Thursday, January 31, 2008
4:15 pm
B17 Upson Hall

Computer Science
Spring 2008

Benjamin C. Pierce
University of Pennsylvania

Adventures in Bidirectional Programming

Most programs get used in just one direction, from input to output. But sometimes, having computed an output, we need to be able to UPDATE this output and then "calculate backwards" to find a correspondingly updated input. The problem of writing such BIDIRECTIONAL TRANSFORMATIONS---often called LENSES---arises in applications across a multitude of domains and has been attacked from many perspectives

The Harmony project at the University of Pennsylvania is exploring a linguistic approach to bidirectional programming, designing domain- specific languages in which every expression simultaneously describes both parts of a lens. When read from left to right, it denotes an ordinary function that maps inputs to outputs. When read from right to left, it denotes an "update translator" that takes an input together with an updated output and produces a new input that reflects the update. These languages share some common elements with modern functional languages---in particular, they come with very expressive type systems. In other respects, they are rather novel and surprising.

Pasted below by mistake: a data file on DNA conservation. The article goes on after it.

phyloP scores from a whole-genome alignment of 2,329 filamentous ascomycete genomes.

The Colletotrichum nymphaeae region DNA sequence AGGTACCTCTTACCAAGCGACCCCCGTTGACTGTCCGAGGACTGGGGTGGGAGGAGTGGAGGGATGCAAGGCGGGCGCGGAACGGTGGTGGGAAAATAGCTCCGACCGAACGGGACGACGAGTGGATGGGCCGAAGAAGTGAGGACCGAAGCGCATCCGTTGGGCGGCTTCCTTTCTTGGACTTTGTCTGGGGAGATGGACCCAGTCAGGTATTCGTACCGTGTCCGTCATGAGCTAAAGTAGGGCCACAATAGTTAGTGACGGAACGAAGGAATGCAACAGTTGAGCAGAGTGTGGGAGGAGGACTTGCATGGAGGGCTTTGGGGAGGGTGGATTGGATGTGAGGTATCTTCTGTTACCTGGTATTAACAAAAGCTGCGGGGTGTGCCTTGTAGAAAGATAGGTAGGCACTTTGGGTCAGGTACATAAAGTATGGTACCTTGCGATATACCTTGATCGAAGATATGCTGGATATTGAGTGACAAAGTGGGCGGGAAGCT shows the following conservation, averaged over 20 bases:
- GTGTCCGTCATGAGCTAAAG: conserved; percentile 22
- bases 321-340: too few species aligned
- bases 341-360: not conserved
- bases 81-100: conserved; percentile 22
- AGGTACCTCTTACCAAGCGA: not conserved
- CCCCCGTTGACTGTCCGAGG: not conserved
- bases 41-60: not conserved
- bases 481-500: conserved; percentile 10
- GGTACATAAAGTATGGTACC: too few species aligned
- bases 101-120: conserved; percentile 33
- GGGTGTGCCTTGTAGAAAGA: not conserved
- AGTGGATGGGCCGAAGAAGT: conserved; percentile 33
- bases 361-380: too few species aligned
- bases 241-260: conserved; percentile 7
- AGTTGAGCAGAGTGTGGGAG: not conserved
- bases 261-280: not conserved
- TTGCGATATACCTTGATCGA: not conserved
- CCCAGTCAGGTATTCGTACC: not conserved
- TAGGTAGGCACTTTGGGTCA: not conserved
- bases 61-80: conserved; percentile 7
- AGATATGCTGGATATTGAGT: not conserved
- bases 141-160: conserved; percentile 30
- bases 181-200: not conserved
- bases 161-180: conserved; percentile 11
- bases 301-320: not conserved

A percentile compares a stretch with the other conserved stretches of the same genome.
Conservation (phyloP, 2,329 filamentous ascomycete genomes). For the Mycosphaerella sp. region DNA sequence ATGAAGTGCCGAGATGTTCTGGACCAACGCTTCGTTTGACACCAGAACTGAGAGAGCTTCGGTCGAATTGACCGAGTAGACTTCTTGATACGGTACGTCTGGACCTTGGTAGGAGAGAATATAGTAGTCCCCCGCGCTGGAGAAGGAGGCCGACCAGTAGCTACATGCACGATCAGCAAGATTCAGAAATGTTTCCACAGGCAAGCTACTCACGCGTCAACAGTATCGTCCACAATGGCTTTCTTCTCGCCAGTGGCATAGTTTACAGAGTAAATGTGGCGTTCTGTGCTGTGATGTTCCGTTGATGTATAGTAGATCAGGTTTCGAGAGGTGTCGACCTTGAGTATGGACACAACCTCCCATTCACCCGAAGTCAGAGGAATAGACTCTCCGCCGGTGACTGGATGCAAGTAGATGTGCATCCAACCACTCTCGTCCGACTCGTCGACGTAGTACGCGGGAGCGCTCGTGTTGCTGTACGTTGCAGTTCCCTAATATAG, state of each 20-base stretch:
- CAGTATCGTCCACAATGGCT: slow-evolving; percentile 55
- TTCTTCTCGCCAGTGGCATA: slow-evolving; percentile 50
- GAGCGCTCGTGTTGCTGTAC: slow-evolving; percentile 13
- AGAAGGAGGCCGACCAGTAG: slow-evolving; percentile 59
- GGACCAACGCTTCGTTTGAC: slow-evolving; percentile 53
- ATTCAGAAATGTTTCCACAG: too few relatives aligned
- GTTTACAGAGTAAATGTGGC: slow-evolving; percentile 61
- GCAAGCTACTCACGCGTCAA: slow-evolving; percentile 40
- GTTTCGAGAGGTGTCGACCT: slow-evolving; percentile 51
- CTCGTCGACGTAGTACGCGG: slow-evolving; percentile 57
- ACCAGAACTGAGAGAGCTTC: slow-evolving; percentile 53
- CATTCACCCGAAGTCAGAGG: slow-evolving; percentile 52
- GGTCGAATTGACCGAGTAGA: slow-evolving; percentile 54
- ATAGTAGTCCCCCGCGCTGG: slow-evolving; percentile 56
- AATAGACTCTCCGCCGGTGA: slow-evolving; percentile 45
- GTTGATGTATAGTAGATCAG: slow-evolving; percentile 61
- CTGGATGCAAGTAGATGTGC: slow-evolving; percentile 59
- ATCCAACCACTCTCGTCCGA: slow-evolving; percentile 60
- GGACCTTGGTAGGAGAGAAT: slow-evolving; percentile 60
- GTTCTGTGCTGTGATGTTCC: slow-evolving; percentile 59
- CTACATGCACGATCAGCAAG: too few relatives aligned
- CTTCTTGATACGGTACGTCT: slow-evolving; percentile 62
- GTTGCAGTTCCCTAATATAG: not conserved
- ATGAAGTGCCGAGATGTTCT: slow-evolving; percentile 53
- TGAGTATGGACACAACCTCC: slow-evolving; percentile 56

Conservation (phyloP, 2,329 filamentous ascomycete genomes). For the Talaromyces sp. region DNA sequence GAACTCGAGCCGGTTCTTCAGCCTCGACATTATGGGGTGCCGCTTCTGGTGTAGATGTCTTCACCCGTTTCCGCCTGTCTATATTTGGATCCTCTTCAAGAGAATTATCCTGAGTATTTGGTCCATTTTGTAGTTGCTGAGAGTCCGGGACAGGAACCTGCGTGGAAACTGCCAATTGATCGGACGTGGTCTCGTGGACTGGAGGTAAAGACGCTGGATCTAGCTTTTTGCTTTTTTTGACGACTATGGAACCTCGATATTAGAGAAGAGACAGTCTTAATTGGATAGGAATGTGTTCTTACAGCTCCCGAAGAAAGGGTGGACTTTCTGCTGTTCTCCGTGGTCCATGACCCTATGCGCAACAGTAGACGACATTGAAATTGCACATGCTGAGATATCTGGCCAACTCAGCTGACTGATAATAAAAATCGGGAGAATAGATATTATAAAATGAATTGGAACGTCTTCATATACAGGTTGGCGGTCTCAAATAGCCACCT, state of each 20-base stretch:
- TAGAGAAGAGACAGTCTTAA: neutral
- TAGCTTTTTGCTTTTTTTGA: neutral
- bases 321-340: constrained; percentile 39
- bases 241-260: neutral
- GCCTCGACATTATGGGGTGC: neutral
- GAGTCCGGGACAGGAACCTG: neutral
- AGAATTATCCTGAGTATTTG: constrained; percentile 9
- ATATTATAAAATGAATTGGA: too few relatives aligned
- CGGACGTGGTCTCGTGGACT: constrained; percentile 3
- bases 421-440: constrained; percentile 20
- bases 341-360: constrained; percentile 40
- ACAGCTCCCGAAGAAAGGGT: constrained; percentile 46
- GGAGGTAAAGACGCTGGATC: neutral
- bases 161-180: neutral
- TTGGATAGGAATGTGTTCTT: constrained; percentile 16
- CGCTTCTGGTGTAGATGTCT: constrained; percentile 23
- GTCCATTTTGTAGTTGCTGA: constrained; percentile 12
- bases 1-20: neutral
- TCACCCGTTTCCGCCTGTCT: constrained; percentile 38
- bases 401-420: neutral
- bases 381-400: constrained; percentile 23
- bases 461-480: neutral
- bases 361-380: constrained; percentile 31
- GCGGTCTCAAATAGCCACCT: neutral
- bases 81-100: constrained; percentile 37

We have designed, implemented, and applied bi-directional languages in three quite different domains: a language for bidirectional transformations on trees (such as XML documents), based on a collection of primitive bidirectional tree transformation operations and "bidirectionality-preserving" combining forms; a language for bidirectional views of relational data, using bidirectionalized versions of the operators of relational algebra as primitives; and, most recently, a language for bidirectional string transformations, with primitives based on standard notations for finite-state transduction and a type system based on regular expressions. The string case is especially interesting, both in its own right and because it exposes a number of foundational issues common to all bidirectional programming languages in a simple and familiar setting.

[Based on joint work with many collaborators, especially Nate Foster, Alan Schmitt, Alexandre Pilkiewics, and Aaron Bohannon.]